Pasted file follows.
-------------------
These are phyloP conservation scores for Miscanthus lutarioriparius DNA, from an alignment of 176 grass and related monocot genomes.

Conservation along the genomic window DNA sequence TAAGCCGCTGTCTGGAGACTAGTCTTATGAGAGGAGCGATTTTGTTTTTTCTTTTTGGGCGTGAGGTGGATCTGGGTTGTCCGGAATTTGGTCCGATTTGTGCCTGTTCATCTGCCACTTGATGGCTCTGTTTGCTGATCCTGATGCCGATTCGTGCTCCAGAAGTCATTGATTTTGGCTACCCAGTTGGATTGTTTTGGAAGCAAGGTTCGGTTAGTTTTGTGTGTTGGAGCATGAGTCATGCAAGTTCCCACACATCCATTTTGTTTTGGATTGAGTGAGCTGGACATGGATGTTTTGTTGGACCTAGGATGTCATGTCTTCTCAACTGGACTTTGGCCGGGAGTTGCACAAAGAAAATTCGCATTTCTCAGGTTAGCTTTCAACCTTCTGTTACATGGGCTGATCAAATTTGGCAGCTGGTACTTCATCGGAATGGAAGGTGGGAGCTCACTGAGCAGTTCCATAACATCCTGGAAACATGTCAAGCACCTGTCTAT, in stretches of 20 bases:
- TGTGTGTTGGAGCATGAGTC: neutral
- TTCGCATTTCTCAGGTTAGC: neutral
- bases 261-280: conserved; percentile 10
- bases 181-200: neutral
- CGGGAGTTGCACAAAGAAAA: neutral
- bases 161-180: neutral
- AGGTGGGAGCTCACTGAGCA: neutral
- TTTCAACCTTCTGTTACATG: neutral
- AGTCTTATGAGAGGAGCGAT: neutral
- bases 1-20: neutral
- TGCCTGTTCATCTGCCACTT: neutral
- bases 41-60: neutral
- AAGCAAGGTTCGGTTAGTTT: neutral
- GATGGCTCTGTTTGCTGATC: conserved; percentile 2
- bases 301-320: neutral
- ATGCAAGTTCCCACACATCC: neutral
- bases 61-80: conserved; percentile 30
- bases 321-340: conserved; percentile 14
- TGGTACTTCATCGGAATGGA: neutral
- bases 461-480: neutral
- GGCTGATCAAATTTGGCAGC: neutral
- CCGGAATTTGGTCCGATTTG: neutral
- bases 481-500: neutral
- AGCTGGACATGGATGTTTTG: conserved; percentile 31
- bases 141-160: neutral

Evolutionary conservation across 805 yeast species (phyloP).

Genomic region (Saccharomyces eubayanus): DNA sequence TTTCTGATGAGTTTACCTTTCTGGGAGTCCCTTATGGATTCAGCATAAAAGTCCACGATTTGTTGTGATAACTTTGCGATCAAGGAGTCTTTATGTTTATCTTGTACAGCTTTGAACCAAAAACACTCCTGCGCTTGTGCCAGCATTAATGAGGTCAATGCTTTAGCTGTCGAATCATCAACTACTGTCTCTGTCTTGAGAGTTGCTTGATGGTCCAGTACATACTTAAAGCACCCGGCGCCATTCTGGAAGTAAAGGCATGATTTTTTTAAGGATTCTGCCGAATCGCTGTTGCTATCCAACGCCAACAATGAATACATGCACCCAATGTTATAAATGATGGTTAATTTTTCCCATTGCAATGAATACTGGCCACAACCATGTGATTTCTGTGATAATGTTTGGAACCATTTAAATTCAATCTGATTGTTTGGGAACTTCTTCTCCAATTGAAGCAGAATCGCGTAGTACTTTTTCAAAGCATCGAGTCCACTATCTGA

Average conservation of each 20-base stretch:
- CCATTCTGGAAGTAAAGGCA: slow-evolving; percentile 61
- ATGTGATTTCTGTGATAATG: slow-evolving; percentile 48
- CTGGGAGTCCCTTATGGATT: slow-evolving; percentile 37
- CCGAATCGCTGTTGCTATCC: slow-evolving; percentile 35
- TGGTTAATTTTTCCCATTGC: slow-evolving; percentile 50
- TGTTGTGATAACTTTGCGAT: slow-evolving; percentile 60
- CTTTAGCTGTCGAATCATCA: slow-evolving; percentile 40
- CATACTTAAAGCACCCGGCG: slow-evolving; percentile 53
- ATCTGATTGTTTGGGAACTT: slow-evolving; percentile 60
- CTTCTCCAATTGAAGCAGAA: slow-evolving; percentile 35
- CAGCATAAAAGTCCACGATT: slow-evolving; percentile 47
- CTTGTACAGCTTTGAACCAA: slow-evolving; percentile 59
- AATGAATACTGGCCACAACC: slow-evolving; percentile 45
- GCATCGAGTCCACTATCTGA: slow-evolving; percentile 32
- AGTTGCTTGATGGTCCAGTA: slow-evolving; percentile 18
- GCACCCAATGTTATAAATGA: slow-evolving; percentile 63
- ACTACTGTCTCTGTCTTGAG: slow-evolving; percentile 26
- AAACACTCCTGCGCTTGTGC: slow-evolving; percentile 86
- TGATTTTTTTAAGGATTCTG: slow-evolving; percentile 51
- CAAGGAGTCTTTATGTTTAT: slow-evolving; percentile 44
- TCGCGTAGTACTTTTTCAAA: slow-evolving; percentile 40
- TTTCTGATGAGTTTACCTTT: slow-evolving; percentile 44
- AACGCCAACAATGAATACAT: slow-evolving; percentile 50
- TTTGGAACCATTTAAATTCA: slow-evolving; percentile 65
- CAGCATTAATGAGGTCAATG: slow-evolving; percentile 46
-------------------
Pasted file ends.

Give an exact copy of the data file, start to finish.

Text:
These are phyloP conservation scores for Miscanthus lutarioriparius DNA, from an alignment of 176 grass and related monocot genomes.

Conservation along the genomic window DNA sequence TAAGCCGCTGTCTGGAGACTAGTCTTATGAGAGGAGCGATTTTGTTTTTTCTTTTTGGGCGTGAGGTGGATCTGGGTTGTCCGGAATTTGGTCCGATTTGTGCCTGTTCATCTGCCACTTGATGGCTCTGTTTGCTGATCCTGATGCCGATTCGTGCTCCAGAAGTCATTGATTTTGGCTACCCAGTTGGATTGTTTTGGAAGCAAGGTTCGGTTAGTTTTGTGTGTTGGAGCATGAGTCATGCAAGTTCCCACACATCCATTTTGTTTTGGATTGAGTGAGCTGGACATGGATGTTTTGTTGGACCTAGGATGTCATGTCTTCTCAACTGGACTTTGGCCGGGAGTTGCACAAAGAAAATTCGCATTTCTCAGGTTAGCTTTCAACCTTCTGTTACATGGGCTGATCAAATTTGGCAGCTGGTACTTCATCGGAATGGAAGGTGGGAGCTCACTGAGCAGTTCCATAACATCCTGGAAACATGTCAAGCACCTGTCTAT, in stretches of 20 bases:
- TGTGTGTTGGAGCATGAGTC: neutral
- TTCGCATTTCTCAGGTTAGC: neutral
- bases 261-280: conserved; percentile 10
- bases 181-200: neutral
- CGGGAGTTGCACAAAGAAAA: neutral
- bases 161-180: neutral
- AGGTGGGAGCTCACTGAGCA: neutral
- TTTCAACCTTCTGTTACATG: neutral
- AGTCTTATGAGAGGAGCGAT: neutral
- bases 1-20: neutral
- TGCCTGTTCATCTGCCACTT: neutral
- bases 41-60: neutral
- AAGCAAGGTTCGGTTAGTTT: neutral
- GATGGCTCTGTTTGCTGATC: conserved; percentile 2
- bases 301-320: neutral
- ATGCAAGTTCCCACACATCC: neutral
- bases 61-80: conserved; percentile 30
- bases 321-340: conserved; percentile 14
- TGGTACTTCATCGGAATGGA: neutral
- bases 461-480: neutral
- GGCTGATCAAATTTGGCAGC: neutral
- CCGGAATTTGGTCCGATTTG: neutral
- bases 481-500: neutral
- AGCTGGACATGGATGTTTTG: conserved; percentile 31
- bases 141-160: neutral

Evolutionary conservation across 805 yeast species (phyloP).

Genomic region (Saccharomyces eubayanus): DNA sequence TTTCTGATGAGTTTACCTTTCTGGGAGTCCCTTATGGATTCAGCATAAAAGTCCACGATTTGTTGTGATAACTTTGCGATCAAGGAGTCTTTATGTTTATCTTGTACAGCTTTGAACCAAAAACACTCCTGCGCTTGTGCCAGCATTAATGAGGTCAATGCTTTAGCTGTCGAATCATCAACTACTGTCTCTGTCTTGAGAGTTGCTTGATGGTCCAGTACATACTTAAAGCACCCGGCGCCATTCTGGAAGTAAAGGCATGATTTTTTTAAGGATTCTGCCGAATCGCTGTTGCTATCCAACGCCAACAATGAATACATGCACCCAATGTTATAAATGATGGTTAATTTTTCCCATTGCAATGAATACTGGCCACAACCATGTGATTTCTGTGATAATGTTTGGAACCATTTAAATTCAATCTGATTGTTTGGGAACTTCTTCTCCAATTGAAGCAGAATCGCGTAGTACTTTTTCAAAGCATCGAGTCCACTATCTGA

Average conservation of each 20-base stretch:
- CCATTCTGGAAGTAAAGGCA: slow-evolving; percentile 61
- ATGTGATTTCTGTGATAATG: slow-evolving; percentile 48
- CTGGGAGTCCCTTATGGATT: slow-evolving; percentile 37
- CCGAATCGCTGTTGCTATCC: slow-evolving; percentile 35
- TGGTTAATTTTTCCCATTGC: slow-evolving; percentile 50
- TGTTGTGATAACTTTGCGAT: slow-evolving; percentile 60
- CTTTAGCTGTCGAATCATCA: slow-evolving; percentile 40
- CATACTTAAAGCACCCGGCG: slow-evolving; percentile 53
- ATCTGATTGTTTGGGAACTT: slow-evolving; percentile 60
- CTTCTCCAATTGAAGCAGAA: slow-evolving; percentile 35
- CAGCATAAAAGTCCACGATT: slow-evolving; percentile 47
- CTTGTACAGCTTTGAACCAA: slow-evolving; percentile 59
- AATGAATACTGGCCACAACC: slow-evolving; percentile 45
- GCATCGAGTCCACTATCTGA: slow-evolving; percentile 32
- AGTTGCTTGATGGTCCAGTA: slow-evolving; percentile 18
- GCACCCAATGTTATAAATGA: slow-evolving; percentile 63
- ACTACTGTCTCTGTCTTGAG: slow-evolving; percentile 26
- AAACACTCCTGCGCTTGTGC: slow-evolving; percentile 86
- TGATTTTTTTAAGGATTCTG: slow-evolving; percentile 51
- CAAGGAGTCTTTATGTTTAT: slow-evolving; percentile 44
- TCGCGTAGTACTTTTTCAAA: slow-evolving; percentile 40
- TTTCTGATGAGTTTACCTTT: slow-evolving; percentile 44
- AACGCCAACAATGAATACAT: slow-evolving; percentile 50
- TTTGGAACCATTTAAATTCA: slow-evolving; percentile 65
- CAGCATTAATGAGGTCAATG: slow-evolving; percentile 46